Presentation on theme: "Treatment of Dentin Hypersensitivity"— Presentation transcript:
1Treatment of Dentin Hypersensitivity Dr. Ahmed Al Mokhatieb
2is exemplified by brief, sharp, well-localized pain in response to thermal, evaporative, tactile, osmotic, or chemical stimuli that cannot be ascribed toany other form of dental defect or pathologyPulpal pain is usually more prolonged,dull, aching, and poorly localized and usually lasts longer than the applied stimulus.
3Up to 30% of adults have dentin hypersensitivity at some period of their lives Current techniques for treatment may be only transient in nature and results are not alwayspredictable
4Two chief methods of treatment of dentin hypersensitivity 1 tubular occlusion2blockage of nerve activity
5A differential diagnosis needs to be accomplished before any treatment because many symptoms are common to a variety of causes
6Items to be considered: the pain—sharp, dull, or throbbinghow many teeth and their locationwhich part of the tooth elicits the painthe intensity of the pain
7Clinical and radiographic examination is necessary to elucidate the cause
8The following questions need to be asked Can the pain be localized to one tooth or area of the tooth?Is the area sensitive to a moderate flow of air from an air water syringe?Is the tooth sensitive to percussion? Is there sensitivity to biting pressure or on release?
9The following questions need to be asked What is the extent of the pain after the stimuli is removed?Do radiographs demonstrate caries or periapical pathology?Is the dentin exposed as a result of recession and are there any cracked cusps, open margins, or occlusal hyperfunction?
10MECHANISMThere are regional differences in dentin sensitivityFreshly exposed dentin in the coronal part of the tooth is more sensitive than cervical dentin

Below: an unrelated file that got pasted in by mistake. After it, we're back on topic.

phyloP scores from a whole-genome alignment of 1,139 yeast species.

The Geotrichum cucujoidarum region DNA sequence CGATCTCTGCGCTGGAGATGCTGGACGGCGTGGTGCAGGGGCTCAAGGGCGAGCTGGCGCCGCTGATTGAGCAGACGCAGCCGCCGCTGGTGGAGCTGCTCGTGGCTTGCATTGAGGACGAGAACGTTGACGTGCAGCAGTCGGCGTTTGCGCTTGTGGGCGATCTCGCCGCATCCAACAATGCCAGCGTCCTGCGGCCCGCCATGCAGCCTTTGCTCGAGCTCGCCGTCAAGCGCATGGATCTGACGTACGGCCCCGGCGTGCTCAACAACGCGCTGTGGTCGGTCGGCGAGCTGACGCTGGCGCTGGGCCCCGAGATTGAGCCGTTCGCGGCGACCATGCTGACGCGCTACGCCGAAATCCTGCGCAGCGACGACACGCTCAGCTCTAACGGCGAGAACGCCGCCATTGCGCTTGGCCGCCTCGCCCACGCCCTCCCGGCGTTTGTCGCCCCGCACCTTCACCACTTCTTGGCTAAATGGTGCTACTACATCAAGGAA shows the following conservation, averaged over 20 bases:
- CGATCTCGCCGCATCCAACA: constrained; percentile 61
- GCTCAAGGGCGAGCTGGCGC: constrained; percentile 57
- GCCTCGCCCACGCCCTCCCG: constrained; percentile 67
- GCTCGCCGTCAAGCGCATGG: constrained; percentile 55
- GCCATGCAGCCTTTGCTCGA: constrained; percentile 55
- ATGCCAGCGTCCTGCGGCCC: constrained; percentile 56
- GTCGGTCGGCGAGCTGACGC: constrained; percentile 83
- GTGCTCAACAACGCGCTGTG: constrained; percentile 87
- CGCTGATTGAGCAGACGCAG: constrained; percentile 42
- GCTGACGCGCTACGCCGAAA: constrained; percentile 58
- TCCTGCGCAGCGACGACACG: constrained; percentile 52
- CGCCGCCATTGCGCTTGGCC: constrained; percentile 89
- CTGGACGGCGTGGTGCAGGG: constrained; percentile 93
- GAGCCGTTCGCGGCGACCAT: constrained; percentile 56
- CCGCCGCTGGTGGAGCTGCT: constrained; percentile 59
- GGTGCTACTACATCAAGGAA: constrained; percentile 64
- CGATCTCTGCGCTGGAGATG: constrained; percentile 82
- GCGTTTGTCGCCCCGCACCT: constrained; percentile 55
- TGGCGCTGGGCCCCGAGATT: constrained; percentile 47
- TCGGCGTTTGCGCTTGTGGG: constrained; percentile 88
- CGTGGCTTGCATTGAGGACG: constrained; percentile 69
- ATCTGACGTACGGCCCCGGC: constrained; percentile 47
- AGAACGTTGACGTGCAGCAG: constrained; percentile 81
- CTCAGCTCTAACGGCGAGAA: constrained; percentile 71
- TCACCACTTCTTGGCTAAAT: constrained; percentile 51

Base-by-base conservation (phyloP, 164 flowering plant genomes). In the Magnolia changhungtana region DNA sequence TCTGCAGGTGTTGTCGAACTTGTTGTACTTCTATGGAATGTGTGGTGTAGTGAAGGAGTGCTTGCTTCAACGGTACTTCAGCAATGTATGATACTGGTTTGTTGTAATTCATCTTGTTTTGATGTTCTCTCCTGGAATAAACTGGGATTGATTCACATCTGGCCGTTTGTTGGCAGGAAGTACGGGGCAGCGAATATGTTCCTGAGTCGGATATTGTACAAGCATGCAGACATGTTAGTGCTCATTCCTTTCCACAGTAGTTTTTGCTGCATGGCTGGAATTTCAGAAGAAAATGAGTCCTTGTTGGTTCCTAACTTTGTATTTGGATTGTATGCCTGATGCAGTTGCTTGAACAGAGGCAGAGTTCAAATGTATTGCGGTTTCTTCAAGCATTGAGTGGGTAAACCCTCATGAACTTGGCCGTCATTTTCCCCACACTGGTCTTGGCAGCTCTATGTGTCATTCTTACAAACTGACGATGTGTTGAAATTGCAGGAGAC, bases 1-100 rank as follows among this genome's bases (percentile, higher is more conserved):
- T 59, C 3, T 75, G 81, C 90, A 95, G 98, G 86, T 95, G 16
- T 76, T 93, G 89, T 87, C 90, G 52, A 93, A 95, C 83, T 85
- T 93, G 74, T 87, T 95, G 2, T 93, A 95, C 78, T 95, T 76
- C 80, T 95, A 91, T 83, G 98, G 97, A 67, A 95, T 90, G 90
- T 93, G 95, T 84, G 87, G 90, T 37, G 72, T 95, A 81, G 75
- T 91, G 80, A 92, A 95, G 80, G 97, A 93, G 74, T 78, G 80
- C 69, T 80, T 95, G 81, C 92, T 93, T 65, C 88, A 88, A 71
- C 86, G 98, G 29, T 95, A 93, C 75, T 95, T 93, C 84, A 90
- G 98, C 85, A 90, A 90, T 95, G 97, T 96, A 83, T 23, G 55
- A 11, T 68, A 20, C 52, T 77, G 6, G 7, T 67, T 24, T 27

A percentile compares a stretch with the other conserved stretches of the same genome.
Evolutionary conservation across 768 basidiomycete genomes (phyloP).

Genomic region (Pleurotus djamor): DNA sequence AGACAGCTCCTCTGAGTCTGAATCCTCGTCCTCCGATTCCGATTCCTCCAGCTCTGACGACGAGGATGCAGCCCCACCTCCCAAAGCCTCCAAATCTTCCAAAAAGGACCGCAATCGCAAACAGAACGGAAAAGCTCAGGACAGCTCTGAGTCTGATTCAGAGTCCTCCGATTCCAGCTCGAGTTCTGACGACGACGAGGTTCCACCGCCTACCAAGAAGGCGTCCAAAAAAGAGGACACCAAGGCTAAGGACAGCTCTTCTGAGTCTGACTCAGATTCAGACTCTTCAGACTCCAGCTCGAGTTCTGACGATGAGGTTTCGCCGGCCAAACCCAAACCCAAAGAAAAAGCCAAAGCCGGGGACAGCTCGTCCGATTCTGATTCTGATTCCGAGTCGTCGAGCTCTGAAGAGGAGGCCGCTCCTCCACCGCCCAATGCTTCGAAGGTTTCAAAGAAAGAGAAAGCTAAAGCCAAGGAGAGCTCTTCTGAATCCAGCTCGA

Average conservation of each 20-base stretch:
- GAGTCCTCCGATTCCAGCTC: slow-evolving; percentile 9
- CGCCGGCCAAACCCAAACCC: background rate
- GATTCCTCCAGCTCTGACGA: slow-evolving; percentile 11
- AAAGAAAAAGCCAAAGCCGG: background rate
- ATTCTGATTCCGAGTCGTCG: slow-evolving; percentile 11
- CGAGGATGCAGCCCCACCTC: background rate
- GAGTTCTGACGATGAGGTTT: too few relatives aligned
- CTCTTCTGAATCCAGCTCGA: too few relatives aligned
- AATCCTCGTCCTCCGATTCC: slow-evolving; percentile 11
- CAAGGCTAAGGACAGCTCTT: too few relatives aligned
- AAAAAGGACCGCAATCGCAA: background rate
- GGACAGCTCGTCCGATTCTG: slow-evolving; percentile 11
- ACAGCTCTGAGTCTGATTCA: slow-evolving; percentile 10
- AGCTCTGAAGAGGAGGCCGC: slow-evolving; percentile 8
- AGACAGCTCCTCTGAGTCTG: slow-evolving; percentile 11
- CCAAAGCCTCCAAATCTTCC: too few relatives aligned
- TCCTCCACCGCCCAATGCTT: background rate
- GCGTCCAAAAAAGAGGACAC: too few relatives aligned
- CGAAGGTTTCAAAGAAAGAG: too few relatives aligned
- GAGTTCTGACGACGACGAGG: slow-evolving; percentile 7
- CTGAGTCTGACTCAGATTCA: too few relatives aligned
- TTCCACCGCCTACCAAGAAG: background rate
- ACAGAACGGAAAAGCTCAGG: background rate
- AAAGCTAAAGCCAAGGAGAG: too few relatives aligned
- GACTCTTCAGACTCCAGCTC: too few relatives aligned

11Hypersensitive dentin, however, is found most often in the cervical area The sensitivity of dentin has a direct correlation with the size and patency of the dentinal tubulesAbsi and colleagues discovered that hypersensitive teeth have an increased number of patent tubules and wider tubules than those of no sensitive teeth
12CAUSESThere is no principal cause.The loss of enamel and removal of cementum from the root with exposure of dentin, however, is a major contributing factor
13CAUSESCauses include gingival recession due to root prominence and thin overlying mucosa, dehiscences and fenestrations, frenum pulls, and orthodontic movement, which causes a root to be moved outside its alveolar housing
14Loss of enamel may be a consequence of attrition, erosion, abrasion, and abfraction. The loss of enamel, however, is usually a combination of two or more of these factors
15BLEACHINGThe sensitivity that occurs with bleaching is a result of a reversible pulpitis that is caused by the flow of dentinal fluid from osmolarity changes in the pulpThese changes occur when the bleaching material rapidly penetrates enamel and dentin to the pulp. Hydrogen peroxide and urea penetrate through integral enamel, through the dentin, and into the pulp in 5 to 10 minutes
16BLEACHINGMost often, the sensitivity is generalizedThe estimates of tooth hypersensitivity caused by whitening are usually approximately 60%Usually higher concentrations of peroxide results in a greater degree of sensitivity.The addition of low levels of potassium nitrate to tray bleaches has reduced but not eradicated sensitivity.